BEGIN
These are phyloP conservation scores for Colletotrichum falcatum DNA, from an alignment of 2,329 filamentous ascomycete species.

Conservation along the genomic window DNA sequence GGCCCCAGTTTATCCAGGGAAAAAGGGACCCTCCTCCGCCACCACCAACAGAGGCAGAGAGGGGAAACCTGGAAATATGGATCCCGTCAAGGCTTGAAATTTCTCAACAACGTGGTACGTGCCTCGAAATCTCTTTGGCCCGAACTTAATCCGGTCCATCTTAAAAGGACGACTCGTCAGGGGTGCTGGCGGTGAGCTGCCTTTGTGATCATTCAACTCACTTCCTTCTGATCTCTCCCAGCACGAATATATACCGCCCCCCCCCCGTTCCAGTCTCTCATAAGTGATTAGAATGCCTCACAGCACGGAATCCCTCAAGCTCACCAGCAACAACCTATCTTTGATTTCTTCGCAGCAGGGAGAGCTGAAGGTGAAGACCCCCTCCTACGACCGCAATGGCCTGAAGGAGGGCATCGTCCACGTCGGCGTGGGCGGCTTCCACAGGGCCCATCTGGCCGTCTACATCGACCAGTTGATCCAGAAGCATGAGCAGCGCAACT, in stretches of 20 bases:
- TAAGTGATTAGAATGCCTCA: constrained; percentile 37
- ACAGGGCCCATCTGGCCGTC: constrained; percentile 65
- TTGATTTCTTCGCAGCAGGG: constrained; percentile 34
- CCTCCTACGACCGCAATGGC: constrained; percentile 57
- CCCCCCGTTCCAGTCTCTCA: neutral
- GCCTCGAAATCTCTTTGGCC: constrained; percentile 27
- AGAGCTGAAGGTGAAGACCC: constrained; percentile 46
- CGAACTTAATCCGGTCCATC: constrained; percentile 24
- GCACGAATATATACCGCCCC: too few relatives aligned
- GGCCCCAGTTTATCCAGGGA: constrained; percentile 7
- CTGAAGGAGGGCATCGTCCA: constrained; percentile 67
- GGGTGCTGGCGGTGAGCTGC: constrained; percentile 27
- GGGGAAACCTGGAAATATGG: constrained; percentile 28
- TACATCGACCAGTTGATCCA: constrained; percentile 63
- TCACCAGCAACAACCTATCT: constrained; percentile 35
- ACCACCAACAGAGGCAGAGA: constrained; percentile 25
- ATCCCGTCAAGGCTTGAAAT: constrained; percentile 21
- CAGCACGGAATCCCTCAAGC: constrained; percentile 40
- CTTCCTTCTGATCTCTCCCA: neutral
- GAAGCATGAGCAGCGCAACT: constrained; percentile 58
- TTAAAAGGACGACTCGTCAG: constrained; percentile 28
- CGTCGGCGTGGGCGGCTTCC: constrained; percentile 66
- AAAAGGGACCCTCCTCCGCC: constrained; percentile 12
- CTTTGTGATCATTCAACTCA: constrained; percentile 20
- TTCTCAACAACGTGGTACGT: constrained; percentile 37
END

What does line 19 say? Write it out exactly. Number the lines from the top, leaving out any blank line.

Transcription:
- ATCCCGTCAAGGCTTGAAAT: constrained; percentile 21